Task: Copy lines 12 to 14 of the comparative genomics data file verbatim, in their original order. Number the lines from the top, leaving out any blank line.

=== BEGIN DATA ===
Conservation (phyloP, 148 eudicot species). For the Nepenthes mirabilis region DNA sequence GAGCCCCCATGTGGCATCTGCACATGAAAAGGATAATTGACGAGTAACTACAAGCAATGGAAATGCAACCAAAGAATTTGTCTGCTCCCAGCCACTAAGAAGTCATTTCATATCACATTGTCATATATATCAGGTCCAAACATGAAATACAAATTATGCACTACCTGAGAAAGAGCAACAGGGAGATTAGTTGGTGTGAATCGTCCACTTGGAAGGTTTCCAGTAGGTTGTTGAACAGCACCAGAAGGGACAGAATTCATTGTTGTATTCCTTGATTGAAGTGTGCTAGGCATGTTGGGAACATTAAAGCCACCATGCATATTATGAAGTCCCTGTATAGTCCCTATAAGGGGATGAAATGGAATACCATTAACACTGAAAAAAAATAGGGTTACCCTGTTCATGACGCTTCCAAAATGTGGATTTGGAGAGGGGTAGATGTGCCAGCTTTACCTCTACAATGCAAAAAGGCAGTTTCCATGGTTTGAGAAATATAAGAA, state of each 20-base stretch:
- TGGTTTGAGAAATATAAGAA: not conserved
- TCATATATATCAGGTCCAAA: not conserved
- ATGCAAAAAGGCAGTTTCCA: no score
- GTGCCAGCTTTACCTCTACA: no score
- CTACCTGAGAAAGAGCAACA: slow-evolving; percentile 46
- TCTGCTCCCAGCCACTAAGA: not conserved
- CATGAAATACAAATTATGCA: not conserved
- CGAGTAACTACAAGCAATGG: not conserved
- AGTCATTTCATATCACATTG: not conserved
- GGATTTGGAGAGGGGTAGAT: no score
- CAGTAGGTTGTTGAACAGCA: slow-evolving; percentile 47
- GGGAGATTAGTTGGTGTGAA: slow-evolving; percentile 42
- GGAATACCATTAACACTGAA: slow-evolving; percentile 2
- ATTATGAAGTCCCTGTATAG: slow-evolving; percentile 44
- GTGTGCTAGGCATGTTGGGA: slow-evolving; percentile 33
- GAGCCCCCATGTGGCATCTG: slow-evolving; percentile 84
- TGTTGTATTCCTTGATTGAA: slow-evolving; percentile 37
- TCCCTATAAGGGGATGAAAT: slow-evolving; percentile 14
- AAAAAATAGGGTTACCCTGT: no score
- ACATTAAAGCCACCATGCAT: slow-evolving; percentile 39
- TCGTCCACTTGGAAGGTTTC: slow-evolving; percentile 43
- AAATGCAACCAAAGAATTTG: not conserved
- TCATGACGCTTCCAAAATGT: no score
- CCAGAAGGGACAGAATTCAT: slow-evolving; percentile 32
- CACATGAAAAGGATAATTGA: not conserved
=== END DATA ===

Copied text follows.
- CAGTAGGTTGTTGAACAGCA: slow-evolving; percentile 47
- GGGAGATTAGTTGGTGTGAA: slow-evolving; percentile 42
- GGAATACCATTAACACTGAA: slow-evolving; percentile 2